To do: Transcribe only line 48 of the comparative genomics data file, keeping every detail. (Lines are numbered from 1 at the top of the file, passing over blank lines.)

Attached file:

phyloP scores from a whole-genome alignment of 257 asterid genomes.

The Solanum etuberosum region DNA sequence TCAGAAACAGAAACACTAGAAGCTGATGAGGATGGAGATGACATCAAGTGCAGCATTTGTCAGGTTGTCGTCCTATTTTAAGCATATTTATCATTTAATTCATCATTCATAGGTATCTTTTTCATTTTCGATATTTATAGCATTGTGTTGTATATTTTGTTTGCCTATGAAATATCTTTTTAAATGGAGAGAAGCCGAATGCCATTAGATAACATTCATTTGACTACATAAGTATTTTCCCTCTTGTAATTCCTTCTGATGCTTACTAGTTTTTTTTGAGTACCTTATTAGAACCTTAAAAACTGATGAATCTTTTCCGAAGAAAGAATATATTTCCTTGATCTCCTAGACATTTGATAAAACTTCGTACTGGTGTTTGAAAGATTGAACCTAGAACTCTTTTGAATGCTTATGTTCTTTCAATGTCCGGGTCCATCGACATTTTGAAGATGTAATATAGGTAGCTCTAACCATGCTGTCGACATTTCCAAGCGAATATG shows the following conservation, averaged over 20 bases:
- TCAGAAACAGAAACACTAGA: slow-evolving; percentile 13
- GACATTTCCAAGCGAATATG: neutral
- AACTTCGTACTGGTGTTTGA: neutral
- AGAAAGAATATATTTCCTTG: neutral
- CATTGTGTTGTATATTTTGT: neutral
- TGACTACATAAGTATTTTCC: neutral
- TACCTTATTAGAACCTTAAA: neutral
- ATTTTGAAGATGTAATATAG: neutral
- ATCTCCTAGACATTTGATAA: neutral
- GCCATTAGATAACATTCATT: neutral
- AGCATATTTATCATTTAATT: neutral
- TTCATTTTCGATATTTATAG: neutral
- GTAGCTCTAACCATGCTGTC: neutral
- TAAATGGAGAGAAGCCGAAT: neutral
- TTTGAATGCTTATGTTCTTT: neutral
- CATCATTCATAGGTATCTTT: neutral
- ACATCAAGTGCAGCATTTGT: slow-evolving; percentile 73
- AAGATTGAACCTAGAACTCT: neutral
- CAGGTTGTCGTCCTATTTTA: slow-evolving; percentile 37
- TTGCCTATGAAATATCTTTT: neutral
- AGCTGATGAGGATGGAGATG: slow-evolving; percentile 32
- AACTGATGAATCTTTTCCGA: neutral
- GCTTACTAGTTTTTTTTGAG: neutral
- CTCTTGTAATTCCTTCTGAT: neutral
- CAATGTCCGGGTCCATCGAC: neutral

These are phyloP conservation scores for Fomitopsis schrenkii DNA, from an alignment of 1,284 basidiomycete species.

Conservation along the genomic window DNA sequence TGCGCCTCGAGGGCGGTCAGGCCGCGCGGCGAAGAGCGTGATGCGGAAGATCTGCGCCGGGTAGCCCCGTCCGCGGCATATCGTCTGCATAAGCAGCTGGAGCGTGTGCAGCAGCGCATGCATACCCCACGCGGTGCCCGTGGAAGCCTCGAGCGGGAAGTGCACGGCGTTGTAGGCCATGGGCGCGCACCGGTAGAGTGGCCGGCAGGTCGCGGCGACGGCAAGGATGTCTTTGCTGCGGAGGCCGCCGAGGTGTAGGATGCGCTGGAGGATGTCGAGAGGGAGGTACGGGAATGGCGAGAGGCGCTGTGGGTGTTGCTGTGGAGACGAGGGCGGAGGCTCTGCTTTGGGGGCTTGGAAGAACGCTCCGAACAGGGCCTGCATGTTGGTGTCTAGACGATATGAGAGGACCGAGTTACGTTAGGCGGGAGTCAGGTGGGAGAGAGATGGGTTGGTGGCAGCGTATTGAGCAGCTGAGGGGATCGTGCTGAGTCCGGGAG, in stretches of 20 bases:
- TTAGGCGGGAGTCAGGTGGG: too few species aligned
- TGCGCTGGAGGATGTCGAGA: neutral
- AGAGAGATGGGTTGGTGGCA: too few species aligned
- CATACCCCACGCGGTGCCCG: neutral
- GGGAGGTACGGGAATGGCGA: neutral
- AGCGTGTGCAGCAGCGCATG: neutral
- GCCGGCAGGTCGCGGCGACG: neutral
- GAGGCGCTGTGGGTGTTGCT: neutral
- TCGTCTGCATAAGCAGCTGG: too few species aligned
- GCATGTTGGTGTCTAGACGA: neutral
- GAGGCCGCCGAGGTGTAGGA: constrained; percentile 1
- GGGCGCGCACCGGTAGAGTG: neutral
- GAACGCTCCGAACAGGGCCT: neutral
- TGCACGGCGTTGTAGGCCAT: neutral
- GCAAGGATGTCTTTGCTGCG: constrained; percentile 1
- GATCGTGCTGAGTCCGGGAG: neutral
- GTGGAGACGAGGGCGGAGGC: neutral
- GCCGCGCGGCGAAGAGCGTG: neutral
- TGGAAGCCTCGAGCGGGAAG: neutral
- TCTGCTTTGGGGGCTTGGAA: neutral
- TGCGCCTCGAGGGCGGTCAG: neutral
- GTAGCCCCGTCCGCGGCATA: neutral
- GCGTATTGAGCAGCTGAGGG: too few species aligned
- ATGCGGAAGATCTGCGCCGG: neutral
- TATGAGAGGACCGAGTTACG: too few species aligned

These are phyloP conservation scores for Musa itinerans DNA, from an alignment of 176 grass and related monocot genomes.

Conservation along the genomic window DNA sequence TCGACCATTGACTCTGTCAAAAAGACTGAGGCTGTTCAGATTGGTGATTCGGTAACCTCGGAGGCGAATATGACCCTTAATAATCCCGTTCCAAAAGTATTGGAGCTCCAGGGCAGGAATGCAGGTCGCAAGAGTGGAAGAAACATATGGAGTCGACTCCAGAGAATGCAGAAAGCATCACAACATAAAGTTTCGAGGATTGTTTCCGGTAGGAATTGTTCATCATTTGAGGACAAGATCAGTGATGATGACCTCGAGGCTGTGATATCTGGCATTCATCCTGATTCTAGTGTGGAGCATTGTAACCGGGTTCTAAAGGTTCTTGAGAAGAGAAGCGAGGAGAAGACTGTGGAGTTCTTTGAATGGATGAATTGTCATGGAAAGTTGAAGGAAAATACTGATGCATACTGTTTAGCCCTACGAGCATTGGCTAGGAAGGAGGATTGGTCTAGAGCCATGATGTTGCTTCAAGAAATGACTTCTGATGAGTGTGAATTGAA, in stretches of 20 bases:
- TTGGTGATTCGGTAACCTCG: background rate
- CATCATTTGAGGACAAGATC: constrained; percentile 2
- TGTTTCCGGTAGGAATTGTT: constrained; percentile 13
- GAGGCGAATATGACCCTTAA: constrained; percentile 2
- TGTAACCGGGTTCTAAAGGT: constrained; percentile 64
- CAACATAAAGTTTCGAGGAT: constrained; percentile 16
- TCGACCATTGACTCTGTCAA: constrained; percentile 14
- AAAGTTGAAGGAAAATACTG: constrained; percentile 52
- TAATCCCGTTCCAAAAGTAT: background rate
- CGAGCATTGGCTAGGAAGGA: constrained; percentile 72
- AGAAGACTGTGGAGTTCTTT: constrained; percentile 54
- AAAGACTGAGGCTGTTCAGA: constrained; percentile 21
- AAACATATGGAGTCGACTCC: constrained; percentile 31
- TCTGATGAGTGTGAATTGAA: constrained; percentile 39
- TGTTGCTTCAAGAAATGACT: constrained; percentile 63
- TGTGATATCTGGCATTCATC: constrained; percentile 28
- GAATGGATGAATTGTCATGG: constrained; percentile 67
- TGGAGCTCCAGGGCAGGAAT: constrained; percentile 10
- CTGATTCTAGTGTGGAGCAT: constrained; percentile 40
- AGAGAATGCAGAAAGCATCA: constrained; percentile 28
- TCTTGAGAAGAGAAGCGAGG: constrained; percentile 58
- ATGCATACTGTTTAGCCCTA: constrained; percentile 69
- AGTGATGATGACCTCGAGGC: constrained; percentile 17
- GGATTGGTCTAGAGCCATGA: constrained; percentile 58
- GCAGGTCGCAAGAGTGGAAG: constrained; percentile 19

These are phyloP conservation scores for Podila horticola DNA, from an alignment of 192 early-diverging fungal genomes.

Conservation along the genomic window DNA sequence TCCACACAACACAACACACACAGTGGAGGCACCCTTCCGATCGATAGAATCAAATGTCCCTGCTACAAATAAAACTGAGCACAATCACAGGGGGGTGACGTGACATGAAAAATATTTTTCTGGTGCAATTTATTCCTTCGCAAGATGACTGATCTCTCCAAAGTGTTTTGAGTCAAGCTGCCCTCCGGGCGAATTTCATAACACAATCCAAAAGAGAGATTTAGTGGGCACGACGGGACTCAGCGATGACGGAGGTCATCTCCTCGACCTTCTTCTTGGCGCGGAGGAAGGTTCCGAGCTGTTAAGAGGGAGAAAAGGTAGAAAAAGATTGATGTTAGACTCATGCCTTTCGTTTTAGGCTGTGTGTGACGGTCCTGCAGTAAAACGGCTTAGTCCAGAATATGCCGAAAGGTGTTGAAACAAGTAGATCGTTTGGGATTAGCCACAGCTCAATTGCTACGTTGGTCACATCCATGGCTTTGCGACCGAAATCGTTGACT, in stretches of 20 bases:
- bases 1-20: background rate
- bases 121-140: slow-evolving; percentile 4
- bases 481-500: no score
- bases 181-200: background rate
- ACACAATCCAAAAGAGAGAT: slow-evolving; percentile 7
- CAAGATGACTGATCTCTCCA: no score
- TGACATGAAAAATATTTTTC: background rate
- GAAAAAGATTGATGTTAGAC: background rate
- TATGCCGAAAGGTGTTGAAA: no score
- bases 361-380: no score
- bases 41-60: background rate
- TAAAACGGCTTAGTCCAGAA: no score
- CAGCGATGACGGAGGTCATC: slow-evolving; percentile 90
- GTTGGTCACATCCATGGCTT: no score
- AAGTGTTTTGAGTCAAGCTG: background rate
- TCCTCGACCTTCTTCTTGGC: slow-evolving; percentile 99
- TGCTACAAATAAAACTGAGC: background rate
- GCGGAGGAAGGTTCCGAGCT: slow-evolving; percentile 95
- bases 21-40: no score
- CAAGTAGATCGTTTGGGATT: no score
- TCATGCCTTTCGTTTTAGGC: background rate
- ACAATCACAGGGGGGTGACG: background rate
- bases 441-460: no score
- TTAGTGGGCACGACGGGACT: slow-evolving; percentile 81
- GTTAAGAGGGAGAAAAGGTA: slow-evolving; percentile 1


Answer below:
- TGGAAGCCTCGAGCGGGAAG: neutral